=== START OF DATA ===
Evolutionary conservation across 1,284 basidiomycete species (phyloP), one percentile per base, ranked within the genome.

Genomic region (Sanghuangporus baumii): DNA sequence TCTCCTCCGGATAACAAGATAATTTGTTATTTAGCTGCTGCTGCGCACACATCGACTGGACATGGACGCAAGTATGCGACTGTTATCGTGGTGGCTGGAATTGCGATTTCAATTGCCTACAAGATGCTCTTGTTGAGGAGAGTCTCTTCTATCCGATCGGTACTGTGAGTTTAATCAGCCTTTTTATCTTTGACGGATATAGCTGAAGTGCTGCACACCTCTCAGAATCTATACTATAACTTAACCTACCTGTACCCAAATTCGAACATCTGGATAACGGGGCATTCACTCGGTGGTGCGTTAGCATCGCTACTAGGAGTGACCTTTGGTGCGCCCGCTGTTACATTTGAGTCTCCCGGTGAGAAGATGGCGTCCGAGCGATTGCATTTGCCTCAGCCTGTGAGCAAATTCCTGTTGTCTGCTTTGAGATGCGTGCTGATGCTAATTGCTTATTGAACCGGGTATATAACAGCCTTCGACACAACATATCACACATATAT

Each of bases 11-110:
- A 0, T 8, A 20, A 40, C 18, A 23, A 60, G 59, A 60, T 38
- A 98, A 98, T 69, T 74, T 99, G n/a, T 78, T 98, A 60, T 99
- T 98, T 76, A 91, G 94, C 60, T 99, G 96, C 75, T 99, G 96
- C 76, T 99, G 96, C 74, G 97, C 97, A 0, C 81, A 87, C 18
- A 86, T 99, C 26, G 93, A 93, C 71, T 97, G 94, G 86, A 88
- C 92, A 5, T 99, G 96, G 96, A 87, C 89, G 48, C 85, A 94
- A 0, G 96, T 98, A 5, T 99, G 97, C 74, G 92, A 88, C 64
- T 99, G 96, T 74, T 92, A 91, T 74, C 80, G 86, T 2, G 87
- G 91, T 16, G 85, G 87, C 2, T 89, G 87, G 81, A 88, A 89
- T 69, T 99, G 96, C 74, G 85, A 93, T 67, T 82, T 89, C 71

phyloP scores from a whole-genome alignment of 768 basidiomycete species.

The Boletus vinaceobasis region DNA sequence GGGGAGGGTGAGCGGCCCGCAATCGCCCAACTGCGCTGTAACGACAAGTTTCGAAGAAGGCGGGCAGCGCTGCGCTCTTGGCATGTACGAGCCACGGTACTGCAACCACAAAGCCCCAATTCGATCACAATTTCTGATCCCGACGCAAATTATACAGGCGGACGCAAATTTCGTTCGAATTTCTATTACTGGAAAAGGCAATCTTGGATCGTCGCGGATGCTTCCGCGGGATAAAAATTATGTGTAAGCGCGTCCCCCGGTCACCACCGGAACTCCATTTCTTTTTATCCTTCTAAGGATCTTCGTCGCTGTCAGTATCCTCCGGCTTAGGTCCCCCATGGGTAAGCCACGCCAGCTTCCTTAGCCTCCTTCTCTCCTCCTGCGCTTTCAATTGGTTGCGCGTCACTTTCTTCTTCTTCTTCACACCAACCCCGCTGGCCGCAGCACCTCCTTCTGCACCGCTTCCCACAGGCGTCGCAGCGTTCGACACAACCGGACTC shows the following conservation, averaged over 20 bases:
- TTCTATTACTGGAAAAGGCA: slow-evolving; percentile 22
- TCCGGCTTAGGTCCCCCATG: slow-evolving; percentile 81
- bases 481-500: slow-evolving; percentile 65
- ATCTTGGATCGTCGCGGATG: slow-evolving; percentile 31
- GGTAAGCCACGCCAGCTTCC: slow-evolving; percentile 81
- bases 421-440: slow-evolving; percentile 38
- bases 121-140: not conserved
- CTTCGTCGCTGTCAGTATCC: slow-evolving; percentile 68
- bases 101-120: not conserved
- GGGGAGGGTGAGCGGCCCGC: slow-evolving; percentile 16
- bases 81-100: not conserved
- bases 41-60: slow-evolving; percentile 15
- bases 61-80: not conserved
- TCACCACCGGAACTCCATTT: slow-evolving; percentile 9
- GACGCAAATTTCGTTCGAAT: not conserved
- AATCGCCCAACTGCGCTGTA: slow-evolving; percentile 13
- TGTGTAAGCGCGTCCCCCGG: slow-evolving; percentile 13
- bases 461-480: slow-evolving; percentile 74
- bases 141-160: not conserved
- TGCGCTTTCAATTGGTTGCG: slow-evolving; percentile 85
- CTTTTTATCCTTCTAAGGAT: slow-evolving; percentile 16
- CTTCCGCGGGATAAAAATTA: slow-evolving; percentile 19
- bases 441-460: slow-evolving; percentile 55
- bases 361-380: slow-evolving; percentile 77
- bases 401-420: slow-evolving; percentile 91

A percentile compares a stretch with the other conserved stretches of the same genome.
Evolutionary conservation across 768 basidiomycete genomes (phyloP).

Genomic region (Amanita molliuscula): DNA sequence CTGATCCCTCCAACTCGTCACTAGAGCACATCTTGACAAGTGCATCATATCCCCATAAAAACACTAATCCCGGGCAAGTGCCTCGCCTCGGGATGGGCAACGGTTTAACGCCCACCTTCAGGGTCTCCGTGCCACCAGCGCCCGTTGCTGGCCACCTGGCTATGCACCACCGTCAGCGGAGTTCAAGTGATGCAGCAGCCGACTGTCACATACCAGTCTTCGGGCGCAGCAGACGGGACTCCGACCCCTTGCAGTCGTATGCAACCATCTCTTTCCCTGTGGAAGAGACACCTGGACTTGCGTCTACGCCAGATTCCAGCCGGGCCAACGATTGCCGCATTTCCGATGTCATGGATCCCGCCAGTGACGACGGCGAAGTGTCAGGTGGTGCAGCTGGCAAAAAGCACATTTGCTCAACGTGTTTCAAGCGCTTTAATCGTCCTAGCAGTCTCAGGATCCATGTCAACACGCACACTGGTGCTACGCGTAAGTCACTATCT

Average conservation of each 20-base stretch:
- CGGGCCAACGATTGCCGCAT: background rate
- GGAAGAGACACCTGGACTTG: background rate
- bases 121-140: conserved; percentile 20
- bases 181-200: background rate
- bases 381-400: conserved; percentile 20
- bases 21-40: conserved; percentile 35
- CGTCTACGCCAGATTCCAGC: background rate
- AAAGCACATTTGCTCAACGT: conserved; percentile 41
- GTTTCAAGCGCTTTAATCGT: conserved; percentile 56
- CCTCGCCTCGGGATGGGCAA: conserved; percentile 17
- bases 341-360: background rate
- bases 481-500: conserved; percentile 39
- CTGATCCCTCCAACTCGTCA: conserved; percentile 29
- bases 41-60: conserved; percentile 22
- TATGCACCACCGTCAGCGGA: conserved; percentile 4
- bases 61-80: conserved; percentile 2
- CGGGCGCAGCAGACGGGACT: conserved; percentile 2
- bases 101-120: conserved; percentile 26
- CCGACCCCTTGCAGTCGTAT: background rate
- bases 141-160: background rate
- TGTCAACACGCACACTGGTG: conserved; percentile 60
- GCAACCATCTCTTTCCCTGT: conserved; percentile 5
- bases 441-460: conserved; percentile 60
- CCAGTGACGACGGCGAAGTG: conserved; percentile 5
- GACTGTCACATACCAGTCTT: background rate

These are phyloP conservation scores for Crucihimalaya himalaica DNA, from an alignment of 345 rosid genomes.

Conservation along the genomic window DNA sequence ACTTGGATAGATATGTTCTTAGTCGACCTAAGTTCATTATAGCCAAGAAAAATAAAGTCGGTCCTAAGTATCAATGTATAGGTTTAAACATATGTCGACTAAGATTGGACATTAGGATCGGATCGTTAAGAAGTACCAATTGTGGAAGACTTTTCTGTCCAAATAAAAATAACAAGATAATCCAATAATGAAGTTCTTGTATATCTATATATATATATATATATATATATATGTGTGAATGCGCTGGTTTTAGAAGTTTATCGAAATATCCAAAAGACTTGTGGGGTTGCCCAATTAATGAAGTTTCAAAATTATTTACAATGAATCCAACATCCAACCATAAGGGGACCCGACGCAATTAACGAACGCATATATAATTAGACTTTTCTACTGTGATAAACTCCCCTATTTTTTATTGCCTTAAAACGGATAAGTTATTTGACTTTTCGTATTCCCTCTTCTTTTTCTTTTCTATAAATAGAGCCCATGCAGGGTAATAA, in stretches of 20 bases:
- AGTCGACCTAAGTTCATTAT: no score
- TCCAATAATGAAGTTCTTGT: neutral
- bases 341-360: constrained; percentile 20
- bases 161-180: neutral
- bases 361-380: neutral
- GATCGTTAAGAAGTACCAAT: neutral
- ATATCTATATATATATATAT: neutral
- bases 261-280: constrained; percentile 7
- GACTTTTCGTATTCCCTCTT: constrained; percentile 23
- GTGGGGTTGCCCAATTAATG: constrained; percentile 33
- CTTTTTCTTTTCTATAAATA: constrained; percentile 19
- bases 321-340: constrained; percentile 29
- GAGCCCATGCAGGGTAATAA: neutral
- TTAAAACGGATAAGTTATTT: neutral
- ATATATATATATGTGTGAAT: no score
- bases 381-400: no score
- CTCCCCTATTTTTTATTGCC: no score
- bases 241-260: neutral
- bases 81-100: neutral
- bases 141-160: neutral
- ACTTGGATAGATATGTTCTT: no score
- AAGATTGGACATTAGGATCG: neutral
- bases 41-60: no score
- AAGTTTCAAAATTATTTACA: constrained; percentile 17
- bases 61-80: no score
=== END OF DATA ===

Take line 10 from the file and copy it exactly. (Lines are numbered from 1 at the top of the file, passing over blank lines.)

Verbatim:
- A 0, G 96, T 98, A 5, T 99, G 97, C 74, G 92, A 88, C 64